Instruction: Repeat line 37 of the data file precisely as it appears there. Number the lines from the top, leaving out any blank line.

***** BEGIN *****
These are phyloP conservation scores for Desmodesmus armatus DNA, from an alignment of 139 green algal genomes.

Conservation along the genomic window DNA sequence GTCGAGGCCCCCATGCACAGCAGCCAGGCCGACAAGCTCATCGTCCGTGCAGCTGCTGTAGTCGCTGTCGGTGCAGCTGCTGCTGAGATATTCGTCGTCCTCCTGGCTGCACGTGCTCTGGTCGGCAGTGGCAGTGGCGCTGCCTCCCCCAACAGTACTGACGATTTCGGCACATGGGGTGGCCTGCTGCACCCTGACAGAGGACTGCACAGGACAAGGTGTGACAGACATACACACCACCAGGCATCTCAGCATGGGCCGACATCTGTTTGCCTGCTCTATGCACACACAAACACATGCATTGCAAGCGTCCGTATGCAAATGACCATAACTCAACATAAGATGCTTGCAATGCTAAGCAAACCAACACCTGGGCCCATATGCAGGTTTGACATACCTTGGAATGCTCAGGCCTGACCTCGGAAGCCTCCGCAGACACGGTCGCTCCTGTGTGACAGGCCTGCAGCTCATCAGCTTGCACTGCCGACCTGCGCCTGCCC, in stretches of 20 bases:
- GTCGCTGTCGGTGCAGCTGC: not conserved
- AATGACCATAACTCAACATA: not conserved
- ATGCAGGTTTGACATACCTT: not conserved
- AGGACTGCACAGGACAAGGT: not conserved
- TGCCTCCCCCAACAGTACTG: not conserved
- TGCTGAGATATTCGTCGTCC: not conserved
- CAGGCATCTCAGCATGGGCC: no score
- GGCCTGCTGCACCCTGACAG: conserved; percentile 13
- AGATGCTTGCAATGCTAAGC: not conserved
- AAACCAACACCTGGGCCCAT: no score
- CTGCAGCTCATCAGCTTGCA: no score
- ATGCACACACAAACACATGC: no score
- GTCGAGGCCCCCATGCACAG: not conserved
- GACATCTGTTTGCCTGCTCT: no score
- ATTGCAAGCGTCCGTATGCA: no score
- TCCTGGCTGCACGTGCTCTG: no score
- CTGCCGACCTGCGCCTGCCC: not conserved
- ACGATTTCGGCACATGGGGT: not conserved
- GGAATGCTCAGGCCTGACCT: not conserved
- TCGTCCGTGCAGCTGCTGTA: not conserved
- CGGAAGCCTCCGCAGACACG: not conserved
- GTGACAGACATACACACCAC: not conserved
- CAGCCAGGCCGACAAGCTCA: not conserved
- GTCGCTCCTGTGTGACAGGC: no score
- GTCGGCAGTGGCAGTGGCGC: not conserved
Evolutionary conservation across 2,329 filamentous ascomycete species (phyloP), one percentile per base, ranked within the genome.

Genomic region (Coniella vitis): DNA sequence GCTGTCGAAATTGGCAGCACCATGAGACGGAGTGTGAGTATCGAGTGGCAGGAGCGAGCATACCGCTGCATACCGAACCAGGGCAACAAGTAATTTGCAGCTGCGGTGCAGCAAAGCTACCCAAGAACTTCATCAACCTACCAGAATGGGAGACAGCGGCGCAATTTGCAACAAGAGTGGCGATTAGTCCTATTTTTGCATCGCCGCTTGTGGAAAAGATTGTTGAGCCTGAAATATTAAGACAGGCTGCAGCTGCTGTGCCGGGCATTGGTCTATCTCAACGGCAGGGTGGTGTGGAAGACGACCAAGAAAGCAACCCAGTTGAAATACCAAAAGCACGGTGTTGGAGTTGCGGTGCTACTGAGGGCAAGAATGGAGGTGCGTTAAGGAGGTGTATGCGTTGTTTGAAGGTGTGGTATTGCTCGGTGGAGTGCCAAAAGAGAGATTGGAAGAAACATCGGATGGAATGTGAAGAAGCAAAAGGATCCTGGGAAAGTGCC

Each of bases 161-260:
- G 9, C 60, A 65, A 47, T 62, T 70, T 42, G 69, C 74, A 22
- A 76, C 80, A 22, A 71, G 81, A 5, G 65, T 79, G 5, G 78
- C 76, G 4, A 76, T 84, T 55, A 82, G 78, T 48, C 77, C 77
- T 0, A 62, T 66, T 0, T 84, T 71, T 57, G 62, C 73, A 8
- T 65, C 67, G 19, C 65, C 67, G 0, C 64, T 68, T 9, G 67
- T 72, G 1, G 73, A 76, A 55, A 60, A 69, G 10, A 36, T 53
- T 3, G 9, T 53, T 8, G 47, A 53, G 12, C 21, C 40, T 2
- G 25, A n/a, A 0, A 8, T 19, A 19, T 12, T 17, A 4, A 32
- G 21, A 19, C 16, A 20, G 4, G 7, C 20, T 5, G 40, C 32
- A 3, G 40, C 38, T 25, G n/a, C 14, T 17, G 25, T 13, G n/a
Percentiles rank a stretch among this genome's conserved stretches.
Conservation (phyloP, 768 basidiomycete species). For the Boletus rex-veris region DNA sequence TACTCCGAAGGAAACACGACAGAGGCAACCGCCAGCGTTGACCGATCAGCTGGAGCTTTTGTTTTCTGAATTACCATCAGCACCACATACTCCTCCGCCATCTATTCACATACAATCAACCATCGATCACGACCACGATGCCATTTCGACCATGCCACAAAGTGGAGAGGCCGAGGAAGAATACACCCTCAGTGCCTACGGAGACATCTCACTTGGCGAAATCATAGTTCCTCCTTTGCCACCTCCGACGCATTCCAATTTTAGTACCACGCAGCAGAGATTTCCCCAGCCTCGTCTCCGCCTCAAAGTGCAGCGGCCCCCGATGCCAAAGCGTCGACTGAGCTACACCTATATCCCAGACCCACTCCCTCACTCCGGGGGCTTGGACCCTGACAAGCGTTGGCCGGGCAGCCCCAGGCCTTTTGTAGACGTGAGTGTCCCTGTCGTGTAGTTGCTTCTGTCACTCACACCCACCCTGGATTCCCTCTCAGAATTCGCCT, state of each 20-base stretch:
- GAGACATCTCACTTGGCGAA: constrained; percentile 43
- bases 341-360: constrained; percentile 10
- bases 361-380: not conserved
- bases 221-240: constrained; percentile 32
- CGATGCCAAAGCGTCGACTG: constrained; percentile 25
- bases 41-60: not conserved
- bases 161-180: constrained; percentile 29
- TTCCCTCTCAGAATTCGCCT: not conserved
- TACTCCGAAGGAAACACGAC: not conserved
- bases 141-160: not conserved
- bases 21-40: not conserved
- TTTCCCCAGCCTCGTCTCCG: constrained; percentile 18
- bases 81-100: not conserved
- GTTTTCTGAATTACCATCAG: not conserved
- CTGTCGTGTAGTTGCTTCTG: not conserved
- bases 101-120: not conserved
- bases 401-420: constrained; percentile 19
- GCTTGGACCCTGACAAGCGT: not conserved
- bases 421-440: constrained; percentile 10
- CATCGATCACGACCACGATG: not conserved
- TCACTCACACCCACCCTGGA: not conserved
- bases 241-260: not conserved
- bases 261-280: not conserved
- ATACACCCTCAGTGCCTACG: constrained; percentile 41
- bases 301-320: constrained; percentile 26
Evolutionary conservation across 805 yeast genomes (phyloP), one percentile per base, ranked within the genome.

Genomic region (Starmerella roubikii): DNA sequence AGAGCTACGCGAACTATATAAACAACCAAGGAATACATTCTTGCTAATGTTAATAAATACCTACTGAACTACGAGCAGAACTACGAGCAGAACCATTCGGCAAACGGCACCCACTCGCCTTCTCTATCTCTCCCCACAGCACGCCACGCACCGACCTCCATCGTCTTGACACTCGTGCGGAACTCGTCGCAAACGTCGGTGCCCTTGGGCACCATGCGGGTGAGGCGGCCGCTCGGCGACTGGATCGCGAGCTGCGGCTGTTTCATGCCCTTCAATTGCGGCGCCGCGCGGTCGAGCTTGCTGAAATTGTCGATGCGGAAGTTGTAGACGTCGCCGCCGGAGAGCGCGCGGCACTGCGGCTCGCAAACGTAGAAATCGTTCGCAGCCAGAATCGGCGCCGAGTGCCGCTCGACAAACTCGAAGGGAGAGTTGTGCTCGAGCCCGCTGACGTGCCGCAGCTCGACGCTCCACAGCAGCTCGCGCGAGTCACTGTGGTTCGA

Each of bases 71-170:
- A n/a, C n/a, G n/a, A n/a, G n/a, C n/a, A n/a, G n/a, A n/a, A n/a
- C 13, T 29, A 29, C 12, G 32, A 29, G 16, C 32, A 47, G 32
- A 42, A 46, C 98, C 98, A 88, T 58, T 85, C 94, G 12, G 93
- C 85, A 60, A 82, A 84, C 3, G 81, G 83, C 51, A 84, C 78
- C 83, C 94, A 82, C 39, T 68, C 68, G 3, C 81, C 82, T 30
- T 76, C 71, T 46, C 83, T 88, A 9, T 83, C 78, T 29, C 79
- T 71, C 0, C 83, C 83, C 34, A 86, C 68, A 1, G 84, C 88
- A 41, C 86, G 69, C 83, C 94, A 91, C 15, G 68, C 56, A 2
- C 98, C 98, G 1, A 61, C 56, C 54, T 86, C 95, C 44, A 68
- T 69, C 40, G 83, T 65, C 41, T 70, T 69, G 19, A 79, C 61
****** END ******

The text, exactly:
- T 3, G 9, T 53, T 8, G 47, A 53, G 12, C 21, C 40, T 2